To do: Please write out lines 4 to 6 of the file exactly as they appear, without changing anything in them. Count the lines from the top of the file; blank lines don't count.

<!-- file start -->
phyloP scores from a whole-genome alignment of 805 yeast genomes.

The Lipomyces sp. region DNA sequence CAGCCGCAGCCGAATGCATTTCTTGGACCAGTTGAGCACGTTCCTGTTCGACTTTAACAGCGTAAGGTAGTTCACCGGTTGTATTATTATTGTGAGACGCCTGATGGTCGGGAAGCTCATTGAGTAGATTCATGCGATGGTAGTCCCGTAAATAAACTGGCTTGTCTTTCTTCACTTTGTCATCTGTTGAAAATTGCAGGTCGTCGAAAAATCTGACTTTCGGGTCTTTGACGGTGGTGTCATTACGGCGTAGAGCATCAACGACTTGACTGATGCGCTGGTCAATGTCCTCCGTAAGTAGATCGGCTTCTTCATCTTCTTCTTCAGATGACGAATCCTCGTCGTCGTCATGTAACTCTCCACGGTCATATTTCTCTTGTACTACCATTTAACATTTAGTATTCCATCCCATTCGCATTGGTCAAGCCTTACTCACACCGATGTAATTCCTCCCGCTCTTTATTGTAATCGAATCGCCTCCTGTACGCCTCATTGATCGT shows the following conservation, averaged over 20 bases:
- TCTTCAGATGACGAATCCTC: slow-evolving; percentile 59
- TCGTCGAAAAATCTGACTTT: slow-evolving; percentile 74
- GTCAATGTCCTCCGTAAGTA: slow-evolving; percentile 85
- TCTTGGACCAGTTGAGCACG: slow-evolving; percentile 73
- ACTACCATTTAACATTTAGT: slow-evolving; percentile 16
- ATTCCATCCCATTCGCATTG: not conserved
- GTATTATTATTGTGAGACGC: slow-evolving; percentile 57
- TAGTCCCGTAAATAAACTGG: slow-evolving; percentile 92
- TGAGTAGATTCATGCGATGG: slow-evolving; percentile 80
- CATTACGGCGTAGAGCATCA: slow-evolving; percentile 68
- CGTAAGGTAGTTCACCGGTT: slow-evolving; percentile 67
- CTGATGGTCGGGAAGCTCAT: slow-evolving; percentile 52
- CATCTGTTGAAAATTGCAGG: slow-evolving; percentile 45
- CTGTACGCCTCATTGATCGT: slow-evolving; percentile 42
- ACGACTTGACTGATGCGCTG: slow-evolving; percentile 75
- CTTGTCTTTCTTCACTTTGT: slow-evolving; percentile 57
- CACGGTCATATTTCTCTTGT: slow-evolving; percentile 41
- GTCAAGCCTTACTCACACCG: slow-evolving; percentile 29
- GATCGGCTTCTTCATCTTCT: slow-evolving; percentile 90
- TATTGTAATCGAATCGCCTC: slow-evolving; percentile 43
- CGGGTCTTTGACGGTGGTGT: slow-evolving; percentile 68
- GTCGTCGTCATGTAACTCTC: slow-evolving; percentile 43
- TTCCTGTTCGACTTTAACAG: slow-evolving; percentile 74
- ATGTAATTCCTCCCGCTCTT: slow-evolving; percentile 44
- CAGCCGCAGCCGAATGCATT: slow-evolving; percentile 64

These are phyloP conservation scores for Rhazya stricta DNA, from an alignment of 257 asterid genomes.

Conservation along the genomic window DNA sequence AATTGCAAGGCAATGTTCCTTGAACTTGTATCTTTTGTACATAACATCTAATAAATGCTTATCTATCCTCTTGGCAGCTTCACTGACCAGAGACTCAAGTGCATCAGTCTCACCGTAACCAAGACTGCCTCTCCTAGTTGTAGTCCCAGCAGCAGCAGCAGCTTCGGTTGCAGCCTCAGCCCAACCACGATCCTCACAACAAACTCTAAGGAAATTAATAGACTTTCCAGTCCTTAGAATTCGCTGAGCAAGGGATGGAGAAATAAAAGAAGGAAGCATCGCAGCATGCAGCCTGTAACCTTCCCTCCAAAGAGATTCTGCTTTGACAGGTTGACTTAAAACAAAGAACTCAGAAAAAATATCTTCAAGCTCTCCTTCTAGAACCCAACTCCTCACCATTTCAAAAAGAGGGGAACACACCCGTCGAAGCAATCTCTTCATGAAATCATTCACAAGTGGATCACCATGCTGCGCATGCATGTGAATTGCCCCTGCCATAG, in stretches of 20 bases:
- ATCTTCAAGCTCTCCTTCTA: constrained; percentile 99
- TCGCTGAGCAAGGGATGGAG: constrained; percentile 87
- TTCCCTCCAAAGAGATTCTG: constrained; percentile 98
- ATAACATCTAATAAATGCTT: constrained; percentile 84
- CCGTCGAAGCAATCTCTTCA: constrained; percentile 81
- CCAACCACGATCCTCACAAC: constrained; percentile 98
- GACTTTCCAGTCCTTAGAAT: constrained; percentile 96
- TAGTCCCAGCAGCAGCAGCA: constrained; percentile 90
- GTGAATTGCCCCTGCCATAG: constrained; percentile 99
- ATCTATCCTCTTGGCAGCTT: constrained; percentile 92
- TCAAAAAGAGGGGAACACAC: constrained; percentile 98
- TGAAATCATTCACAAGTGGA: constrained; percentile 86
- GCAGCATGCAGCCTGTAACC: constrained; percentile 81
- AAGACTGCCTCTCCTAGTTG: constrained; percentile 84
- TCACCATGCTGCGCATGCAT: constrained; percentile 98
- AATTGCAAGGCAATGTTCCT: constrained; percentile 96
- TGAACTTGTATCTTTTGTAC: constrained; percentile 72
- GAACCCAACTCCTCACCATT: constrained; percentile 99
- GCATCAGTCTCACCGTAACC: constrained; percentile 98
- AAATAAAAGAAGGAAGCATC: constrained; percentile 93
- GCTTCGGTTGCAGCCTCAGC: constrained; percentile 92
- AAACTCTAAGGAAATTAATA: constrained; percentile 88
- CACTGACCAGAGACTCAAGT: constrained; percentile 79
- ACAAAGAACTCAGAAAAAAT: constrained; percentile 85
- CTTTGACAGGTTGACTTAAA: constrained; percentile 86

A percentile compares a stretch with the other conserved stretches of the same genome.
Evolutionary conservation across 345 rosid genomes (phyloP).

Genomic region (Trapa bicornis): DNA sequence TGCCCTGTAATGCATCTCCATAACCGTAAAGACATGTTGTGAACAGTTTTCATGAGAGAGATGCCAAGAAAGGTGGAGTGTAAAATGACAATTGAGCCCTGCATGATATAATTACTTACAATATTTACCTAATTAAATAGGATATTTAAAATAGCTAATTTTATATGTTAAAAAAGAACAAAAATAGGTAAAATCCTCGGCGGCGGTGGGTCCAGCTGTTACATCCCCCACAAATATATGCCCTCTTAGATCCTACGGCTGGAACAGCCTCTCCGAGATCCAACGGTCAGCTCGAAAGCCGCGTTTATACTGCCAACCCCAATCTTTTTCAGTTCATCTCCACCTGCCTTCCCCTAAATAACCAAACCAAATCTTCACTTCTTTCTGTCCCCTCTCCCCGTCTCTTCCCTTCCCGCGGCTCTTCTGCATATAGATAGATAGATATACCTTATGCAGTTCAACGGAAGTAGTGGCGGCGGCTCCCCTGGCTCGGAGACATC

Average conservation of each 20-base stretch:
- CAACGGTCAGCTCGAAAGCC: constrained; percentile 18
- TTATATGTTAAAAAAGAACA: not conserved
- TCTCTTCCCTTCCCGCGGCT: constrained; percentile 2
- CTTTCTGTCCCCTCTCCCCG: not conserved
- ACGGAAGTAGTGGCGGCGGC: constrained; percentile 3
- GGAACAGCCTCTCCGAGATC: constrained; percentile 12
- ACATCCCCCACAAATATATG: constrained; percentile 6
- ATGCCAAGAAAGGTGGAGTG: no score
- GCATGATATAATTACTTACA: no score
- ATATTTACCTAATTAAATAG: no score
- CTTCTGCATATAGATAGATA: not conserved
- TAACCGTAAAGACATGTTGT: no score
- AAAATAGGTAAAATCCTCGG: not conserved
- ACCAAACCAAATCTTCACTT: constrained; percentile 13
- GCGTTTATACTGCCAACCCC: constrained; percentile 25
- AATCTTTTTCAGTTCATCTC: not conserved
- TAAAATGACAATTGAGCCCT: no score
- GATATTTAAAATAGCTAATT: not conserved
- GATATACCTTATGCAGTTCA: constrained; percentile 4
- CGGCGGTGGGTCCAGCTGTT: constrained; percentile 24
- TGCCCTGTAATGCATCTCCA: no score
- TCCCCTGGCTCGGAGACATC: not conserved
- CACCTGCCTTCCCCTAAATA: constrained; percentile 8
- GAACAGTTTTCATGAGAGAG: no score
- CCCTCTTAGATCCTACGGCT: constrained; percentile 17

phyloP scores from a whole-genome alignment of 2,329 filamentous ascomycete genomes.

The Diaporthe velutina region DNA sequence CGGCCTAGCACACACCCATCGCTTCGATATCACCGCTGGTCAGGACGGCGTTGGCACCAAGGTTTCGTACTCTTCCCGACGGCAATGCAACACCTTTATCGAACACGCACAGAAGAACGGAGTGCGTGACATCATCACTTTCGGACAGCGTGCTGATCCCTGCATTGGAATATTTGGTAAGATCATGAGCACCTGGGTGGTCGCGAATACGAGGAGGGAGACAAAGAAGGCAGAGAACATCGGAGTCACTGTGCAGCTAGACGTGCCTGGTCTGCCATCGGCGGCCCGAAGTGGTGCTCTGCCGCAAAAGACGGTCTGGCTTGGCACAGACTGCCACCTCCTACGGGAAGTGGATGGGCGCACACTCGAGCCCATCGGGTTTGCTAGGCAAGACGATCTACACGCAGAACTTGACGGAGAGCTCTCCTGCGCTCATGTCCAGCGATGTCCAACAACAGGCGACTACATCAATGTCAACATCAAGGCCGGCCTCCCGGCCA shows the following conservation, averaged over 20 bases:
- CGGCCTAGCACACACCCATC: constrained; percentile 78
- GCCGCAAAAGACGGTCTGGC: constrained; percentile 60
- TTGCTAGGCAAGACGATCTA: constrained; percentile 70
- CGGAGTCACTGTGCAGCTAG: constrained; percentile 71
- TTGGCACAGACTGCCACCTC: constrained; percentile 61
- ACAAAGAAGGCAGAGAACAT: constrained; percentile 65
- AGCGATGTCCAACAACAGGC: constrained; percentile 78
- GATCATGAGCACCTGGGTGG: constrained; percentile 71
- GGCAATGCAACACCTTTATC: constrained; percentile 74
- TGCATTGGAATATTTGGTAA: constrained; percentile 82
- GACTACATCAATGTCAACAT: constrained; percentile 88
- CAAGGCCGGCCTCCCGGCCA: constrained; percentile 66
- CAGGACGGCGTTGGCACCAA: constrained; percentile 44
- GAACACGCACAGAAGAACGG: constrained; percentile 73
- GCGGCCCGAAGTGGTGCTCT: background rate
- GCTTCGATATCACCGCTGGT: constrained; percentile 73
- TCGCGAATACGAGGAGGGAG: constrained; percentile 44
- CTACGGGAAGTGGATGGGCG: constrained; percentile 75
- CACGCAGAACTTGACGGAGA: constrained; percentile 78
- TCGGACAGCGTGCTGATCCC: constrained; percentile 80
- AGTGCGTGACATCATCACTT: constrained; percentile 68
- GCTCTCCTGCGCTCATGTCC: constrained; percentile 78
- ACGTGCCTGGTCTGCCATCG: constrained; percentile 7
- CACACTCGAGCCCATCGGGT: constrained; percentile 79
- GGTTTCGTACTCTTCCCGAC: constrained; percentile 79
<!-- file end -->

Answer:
- TCGTCGAAAAATCTGACTTT: slow-evolving; percentile 74
- GTCAATGTCCTCCGTAAGTA: slow-evolving; percentile 85
- TCTTGGACCAGTTGAGCACG: slow-evolving; percentile 73